Olivier Theatre (National)
Les Blancs is a big, meaty political play that constantly confounds expectations. The play by Lorraine Hansberry, best known for the very different A Raisin in the Sun, is so rich and dense that, at times, it has the qualities of a long novel rather than a play that comes in at just under three hours.
As a result of the playwright’s early death, this work was never finished and the version on show at the National has been adapted into its final version by her ex-husband Robert Nemiroff.
A piece that could as easily have been named Les Noirs is set in an unsettled, unnamed African country at the end of the 1950s.
Watched over by a slow-moving woman who might represent Mother Africa, the initial scenes, heralded by smoke and a matriarchal quartet bringing with them traditional music, introduce a troubled mission providing Christianity and healthcare, neither much wanted.
They are seen through the eyes of a provocative American journalist, Elliot Cowan as Morris, a naïve man who seeks simple solutions where none exist.
In the first of many contradictions and contrasts, he attempts to pigeonhole not only Anna Madeley's Doctor but the absent founder's saintly wife, played by Siân Phillips and a returning African prince. In this country though nobody has been drawn in black-and-white (irony intended).
Danny Sapani is the sophisticated Tshembe, a walking series of contradictions himself and one of three brothers, sons to the local leader. The old man’s death, one of many, leads to a series of debates about the benefits and crimes perpetrated in the name of colonialism. Ironically, there is a Chekhovian undertone to the scenes, as the formerly powerful await revolutionary change.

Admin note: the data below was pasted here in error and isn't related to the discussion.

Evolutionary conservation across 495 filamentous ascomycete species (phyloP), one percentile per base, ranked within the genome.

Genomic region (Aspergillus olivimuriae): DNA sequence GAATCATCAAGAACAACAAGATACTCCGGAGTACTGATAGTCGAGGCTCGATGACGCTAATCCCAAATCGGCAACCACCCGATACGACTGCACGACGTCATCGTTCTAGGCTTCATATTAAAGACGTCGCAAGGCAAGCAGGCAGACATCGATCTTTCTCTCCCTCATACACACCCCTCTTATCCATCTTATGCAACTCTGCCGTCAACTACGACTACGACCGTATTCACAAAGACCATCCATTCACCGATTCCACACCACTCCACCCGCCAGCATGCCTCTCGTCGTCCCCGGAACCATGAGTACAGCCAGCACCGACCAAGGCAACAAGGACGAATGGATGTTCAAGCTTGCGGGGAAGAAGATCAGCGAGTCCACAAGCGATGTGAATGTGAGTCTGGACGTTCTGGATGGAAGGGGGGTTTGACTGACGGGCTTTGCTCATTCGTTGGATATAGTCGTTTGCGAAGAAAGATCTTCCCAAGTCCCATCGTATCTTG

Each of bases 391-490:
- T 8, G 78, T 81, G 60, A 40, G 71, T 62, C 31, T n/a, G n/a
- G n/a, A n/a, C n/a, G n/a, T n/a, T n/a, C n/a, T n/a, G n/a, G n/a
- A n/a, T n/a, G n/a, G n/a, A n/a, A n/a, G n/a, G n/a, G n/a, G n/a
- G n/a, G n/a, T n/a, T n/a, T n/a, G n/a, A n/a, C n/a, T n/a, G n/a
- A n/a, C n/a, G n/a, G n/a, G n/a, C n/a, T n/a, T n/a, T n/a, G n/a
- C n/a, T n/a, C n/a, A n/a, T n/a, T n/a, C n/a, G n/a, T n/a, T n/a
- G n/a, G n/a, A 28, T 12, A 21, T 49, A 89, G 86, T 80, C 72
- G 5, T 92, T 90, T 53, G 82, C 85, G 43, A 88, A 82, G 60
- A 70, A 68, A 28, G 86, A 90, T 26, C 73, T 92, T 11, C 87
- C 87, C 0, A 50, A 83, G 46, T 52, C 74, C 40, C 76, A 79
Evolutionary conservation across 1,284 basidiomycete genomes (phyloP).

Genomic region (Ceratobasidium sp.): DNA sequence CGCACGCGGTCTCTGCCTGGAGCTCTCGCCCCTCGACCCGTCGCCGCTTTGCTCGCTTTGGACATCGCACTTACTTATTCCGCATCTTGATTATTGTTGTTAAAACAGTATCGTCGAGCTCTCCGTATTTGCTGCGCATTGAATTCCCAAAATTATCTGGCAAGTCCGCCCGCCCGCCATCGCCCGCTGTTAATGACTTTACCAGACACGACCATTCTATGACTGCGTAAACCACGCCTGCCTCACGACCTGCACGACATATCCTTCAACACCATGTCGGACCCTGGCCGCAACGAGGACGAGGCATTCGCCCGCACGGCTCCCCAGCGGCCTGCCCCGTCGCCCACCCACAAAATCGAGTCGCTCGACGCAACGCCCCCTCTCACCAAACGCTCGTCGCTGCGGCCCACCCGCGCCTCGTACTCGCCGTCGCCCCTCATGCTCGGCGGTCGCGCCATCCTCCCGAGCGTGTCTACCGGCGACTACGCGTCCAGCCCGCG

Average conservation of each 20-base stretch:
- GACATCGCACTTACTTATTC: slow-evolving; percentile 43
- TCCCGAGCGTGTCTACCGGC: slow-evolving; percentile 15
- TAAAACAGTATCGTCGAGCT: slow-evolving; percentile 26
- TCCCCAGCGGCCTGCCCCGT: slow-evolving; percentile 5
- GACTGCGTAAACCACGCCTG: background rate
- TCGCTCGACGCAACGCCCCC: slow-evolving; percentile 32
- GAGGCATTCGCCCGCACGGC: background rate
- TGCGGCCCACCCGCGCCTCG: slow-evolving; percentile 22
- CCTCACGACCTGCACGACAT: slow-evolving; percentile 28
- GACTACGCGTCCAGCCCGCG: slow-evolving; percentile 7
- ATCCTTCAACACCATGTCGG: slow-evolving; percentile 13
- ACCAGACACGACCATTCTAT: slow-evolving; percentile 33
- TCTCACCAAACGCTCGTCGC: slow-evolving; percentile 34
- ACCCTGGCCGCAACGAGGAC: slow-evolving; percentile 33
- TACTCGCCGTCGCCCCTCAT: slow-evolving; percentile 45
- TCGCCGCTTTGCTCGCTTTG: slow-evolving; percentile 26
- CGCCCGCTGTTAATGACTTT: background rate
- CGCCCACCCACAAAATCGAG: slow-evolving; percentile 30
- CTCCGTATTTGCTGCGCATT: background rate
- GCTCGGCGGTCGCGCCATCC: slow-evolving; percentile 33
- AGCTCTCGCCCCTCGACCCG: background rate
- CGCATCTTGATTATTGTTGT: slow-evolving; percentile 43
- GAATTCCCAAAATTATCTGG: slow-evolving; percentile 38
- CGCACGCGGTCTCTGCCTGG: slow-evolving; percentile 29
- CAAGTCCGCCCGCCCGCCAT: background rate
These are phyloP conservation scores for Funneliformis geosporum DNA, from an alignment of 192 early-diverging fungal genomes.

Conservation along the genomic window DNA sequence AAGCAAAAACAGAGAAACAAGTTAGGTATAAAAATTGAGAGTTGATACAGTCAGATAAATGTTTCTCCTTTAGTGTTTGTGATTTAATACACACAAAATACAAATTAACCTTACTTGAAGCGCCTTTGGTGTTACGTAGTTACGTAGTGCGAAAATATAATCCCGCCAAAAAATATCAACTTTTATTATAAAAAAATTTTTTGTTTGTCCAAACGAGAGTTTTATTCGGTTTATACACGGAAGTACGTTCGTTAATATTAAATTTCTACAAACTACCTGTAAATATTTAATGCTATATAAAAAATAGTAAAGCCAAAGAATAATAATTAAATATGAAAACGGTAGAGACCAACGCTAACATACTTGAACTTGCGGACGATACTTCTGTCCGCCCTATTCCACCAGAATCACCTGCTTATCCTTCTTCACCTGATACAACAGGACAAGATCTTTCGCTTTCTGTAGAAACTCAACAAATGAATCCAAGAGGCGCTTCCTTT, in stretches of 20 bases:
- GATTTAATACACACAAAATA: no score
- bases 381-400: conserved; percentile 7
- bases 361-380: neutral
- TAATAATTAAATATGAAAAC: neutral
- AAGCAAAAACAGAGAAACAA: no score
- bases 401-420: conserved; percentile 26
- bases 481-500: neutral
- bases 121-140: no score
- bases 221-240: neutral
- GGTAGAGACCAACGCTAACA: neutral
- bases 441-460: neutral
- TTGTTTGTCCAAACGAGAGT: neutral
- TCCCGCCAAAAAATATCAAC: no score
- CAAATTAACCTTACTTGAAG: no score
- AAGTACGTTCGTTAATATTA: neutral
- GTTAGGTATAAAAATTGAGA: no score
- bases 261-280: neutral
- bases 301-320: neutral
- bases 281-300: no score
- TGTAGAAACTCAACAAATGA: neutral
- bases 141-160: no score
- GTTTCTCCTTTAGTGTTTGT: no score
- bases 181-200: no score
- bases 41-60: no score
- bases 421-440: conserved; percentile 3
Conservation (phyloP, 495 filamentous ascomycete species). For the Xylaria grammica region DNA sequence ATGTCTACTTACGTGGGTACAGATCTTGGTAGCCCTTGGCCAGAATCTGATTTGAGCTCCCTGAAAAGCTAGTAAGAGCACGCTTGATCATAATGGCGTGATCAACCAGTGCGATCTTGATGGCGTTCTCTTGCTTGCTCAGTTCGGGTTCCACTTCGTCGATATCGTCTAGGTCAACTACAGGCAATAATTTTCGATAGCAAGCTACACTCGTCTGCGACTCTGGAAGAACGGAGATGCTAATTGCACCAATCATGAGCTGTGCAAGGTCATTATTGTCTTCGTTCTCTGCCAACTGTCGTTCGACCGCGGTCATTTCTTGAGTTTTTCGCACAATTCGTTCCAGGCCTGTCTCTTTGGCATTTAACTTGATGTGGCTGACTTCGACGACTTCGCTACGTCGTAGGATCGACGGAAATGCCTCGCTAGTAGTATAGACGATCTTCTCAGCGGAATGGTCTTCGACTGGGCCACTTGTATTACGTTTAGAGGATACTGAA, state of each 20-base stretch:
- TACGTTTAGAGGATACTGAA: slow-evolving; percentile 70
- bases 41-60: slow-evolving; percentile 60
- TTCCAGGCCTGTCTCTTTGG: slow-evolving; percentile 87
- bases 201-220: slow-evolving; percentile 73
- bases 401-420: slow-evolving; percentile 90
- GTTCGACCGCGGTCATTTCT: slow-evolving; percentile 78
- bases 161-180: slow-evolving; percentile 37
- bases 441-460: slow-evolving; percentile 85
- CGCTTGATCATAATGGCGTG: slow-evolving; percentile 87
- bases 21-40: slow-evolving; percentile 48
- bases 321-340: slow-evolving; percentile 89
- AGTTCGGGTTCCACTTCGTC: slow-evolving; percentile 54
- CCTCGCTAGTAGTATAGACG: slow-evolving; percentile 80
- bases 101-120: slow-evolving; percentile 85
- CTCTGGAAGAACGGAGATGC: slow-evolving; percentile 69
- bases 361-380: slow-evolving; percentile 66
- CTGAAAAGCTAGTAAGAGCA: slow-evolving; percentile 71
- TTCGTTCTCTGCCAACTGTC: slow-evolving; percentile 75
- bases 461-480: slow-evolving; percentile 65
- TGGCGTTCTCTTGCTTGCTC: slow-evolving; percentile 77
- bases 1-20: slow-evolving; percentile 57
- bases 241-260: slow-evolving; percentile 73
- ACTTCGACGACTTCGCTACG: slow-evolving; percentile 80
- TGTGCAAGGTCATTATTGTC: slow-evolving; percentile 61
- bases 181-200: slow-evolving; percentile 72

These are compared to the potential freedom-fighting actions of the oppressed Africans as they think of independence, in the knowledge that this will lead to the deaths of many innocent people on both sides of what is likely to be a long war, dividing not only racial groupings and tribes but even families.
Lorraine Hansberry loves twists and turns, many of which speak volumes through oppositional symbolism. An example is Tshembe, a proud African living in America with a white wife and child, who is simultaneously peace-loving and willing to contemplate violence.
He is also brother to an aspiring “Uncle Tom” priest and an illegitimate mixed-race, who is unsurprisingly confused about his own identity and raison d'être, respectively played by Gary Beadle and Tunji Kasim.
On the other side, Les Blancs themselves also painted in numerous shades of grey. Even Clive Francis’s bigoted Major Rice, sadly reminiscent of the comic figure in Fawlty Towers, has hidden depths, while the missionaries themselves are much closer to sin than one might expect, giving James Fleet representing Graham Greene-type alcoholic an opportunity for fine speech.
Danny Sapani takes the acting plaudits as the returning Tshembe, delivering a series of meaningful and thought-provoking speeches that are never trite and rarely simple. He gets great support from the remainder of the cast, most of whom get their moment in the spotlight.
A gripping production by Yaël Farber, with an atmospheric but simple design from Soutra Gilmour, takes a little time to fire up but, once in top gear, heads inexorably to a denouement that is explosive in every way. This is a play that seems very relevant to the world today and is bound to provoke strong and controversial debate amongst those lucky enough to see it.
Les Blancs is part of the Travelex £15 Season, meaning that tickets can be picked up at bargain prices.
Reviewer: Philip Fisher